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I created a model in Excel to use in conjunction with Solver. It mostly works. The only problem is that Solver is not really treating the cells constrained as binary properly. When it's done finding a solution, some of the numbers are actually 0.9999996, 1.0000000003, 0.0000017, and so on.

I am using Excel 2004 on Mac OS X. Any ideas?

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5 Answers

up vote 2 down vote accepted

Due to the finite precision of computers and the nature of the optimization algorithms, the solver has tolerances built in. I would try selecting the Options button on the Solver Parameters dialogue box and then increase the Precision (say from the default of 0.000001 to 0.00000001). I am not sure if this will work, but it is worth a try.

My company makes a commercial grade solver hooked to Excel called What’sBest. If the above does not work you could consider it. You can find more info at www.lindo.com

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Actually, the default precision was at 5. I changed it to 0, and it seems to have worked. Strange I have to fiddle with precision if the variables are supposed to be binary! :S Thanks! –  Shaggy Frog Aug 25 '09 at 19:12
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If the binary values are far from 0 or 1, you might have to go to options in the Solver window and check if the box "Ignore integer constraints is checked".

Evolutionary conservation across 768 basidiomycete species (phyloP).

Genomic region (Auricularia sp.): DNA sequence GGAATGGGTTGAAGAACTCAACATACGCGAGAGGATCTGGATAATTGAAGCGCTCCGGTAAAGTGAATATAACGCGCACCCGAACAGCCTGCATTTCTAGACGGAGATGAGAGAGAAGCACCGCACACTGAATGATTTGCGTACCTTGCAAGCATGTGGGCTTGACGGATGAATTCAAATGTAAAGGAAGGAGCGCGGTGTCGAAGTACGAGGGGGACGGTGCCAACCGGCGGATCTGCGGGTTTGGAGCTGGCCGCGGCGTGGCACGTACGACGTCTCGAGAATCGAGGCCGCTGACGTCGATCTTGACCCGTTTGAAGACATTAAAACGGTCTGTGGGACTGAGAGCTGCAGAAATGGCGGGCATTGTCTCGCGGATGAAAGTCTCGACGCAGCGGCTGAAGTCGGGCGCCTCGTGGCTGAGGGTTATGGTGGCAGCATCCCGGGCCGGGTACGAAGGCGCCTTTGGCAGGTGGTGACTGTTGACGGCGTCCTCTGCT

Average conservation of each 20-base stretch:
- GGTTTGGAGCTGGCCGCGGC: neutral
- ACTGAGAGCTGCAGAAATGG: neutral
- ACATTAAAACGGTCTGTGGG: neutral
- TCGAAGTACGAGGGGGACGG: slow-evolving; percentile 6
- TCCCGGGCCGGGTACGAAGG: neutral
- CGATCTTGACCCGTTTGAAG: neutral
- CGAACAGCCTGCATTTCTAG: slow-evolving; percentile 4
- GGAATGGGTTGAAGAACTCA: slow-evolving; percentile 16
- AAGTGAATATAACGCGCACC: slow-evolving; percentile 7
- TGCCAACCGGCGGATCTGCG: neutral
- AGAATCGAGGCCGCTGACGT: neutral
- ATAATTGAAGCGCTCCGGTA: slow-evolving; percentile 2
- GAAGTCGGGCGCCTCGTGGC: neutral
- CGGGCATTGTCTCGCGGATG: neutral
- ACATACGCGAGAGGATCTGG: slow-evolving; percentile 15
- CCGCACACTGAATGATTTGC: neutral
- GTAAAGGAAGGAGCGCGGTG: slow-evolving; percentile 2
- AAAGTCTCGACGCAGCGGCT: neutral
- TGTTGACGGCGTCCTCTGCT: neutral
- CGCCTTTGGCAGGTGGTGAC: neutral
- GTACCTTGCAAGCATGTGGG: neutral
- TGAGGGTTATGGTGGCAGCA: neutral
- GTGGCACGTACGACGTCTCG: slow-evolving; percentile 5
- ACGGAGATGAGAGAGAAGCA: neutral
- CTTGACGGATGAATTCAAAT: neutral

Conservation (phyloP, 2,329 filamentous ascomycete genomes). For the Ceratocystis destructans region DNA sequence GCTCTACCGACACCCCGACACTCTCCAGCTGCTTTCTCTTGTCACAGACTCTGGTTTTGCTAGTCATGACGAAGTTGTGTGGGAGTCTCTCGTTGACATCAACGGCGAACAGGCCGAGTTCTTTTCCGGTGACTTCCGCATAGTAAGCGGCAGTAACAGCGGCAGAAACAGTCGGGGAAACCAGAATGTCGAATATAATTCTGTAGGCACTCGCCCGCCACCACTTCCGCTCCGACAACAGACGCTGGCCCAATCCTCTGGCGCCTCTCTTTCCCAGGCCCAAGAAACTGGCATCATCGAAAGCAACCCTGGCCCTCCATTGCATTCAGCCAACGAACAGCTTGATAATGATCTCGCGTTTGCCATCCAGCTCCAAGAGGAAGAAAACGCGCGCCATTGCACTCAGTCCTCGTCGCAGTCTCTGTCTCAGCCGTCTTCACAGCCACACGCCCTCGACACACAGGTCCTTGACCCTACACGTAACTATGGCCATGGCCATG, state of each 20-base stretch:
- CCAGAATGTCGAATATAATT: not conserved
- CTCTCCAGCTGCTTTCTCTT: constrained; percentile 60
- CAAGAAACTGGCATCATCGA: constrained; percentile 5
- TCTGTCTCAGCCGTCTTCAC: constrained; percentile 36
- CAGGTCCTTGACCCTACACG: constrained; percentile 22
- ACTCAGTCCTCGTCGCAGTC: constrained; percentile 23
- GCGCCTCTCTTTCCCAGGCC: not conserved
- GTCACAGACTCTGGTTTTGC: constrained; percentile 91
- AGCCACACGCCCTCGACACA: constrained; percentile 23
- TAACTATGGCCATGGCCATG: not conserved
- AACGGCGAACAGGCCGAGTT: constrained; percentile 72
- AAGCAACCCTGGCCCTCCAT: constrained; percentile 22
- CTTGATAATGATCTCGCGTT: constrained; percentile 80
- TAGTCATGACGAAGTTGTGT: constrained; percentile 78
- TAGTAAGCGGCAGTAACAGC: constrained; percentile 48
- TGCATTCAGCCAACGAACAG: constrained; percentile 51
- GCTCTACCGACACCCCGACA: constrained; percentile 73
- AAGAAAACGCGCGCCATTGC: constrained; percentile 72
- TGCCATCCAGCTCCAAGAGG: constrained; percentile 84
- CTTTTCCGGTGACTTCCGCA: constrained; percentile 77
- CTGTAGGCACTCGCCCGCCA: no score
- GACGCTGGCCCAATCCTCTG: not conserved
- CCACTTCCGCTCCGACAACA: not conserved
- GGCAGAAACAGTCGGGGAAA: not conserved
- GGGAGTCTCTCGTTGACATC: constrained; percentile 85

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This was the solution that worked for me. –  ChrisC Sep 19 '13 at 1:52
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If solver is unable to find a solution within the time frame or number of iterations allowed (or if there is no correct answer possible) it will not return binary answers.

One possible work-around, depending on the type of problem you are trying to solve and how exact an answer you need, is to set a few cells (probably the ones with the smallest values in the cells you are calculating for) with the contstraints <=1 and >=0 rather than binary. The image you provided is not showing up, so I'm not exactly sure what you were after.

(It may be helpful to set up a cell with a sumproduct for the cells not set as binary; see below.)

As an example, if you are trying to solve for a total of 22 (which has no solution), you start with:

9   1
9   1
9   1
6   1
3   1

If you set all the values in the second column as binary, you will end up with:

9   0.5625
9   0.5625
9   0.5625
6   0.708333333
3   0.854166667

If you set the first 3 as binary, and the last two as <=1 & >=0, you end up with:

9   0
9   1
9   1
6   0.333333333
3   0.666666667

The sumproduct for the last two rows = 4, which you could then use to manually set one of the last two as 1 and the other 0, depending on whether you want an answer slightly below or above the target.

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I had similar issue and could resolve it by going to solver options and then checking "Use Automatic scaling". I am not sure this will fix your issue or not but worth a try.

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Likely not your problem, but be aware there is an Ignore Integer Constraints checkbox in Options that is checked by default in Excel Solver. At least that's the case in my copy of Excel 2011 for Mac.

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